Nursing associates are the future but ‘not as a substitute for nurses’

Over four-hundred nursing associates have joined the register in the past two months. 

James McKay
11 April 2019
Andrea Sutcliffe NMC Unison

Over four-hundred nursing associates have joined the register in the past two months.

Speaking at UNISON’s Annual Health Conference, the recently appointed Chief Executive and Registrar of the Nursing and Midwifery Council (NMC) reassured members that while nursing associates are the future and “a valued part of the team” their purpose was to work alongside and support nurses rather than being a substitute.

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In her speech, Andrea Sutcliffe announced the development of the Nursing and Midwifery Council’s new five-year strategy in which the regulator seeks to “understand the context” understand the context in which nurses, midwives and nursing associates are working and examine the pressures that affect staff.

“I would like to invite all of you to be part of the conversation that we want to generate over the next year as we develop our strategy for 2020 through to 2025,” she said.

Reflecting on the past five years, she said; “We have refreshed the code, we introduced revalidation and we developed the new standards for nurses, we’re out for consultation on the new standards for midwives.”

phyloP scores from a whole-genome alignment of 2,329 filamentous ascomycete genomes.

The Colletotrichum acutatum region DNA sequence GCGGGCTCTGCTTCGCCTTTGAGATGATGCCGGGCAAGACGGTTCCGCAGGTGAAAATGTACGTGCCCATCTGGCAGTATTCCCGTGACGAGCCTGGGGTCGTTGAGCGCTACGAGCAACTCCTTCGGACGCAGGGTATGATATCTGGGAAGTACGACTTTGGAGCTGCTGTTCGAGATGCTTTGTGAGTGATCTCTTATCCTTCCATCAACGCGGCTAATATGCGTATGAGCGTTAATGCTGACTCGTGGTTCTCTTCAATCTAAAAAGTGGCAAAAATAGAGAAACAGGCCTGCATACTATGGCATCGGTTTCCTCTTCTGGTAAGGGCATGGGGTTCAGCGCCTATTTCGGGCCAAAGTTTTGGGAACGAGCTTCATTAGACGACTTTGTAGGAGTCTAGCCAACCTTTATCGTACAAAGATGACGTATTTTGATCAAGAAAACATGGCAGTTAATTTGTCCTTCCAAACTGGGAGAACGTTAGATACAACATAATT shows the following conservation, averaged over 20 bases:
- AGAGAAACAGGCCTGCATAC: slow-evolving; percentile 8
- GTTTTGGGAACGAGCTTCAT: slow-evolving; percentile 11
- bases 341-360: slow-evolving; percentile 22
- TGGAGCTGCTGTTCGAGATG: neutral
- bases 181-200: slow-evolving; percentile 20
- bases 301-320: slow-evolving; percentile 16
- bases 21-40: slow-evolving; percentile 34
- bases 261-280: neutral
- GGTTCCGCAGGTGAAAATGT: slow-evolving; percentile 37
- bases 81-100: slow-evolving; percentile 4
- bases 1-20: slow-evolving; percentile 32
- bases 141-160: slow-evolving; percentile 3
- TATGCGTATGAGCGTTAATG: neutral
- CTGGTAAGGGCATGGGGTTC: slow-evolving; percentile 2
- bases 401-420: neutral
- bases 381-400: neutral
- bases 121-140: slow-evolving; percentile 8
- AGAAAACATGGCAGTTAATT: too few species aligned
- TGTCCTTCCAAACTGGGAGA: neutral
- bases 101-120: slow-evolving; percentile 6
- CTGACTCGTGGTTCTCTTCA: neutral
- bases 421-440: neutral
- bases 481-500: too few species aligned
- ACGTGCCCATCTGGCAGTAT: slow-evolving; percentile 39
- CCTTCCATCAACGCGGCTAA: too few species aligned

Looking forward, she continued; “I just wanted to pick out two of the areas we have been working on which will take us into the future in a new way.

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‘Working alongside and supporting nurses’.

“The first is the introduction of Nursing Associates onto the register in January of this year. I’ve been to a number of sessions already in my short time at the Nursing and Midwifery Council where I’ve met nursing associates – either those in training or those who have recently graduated and got their cherished PIN number.

“The pride they have in the job that they are doing is tangible. It drips out of their fingertips, and it is amazing. And they are a fantastic addition to the team that is looking after people across the health service in England.”

Reassuring nurses, Ms Sutcliffe added; “I would say just one thing to be absolutely clear; nursing associates are not there to substitute for nurses. They are there to be a valued part of the team, working alongside and supporting nurses to make sure that people are using services, get the best and safest possible care.

“And we have already got over 400 on the register even though we only opened it just over two months ago. So it’s a fantastic achievement for those people who have got there.”

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Ms Sutcliffe went on to discuss proposed changes to the Fitness to Practice strategy, saying “We think it is not good enough for a regulator to wait until things have gone wrong before we start to intervene, before we start to provide support and help to people working in health and social care.”

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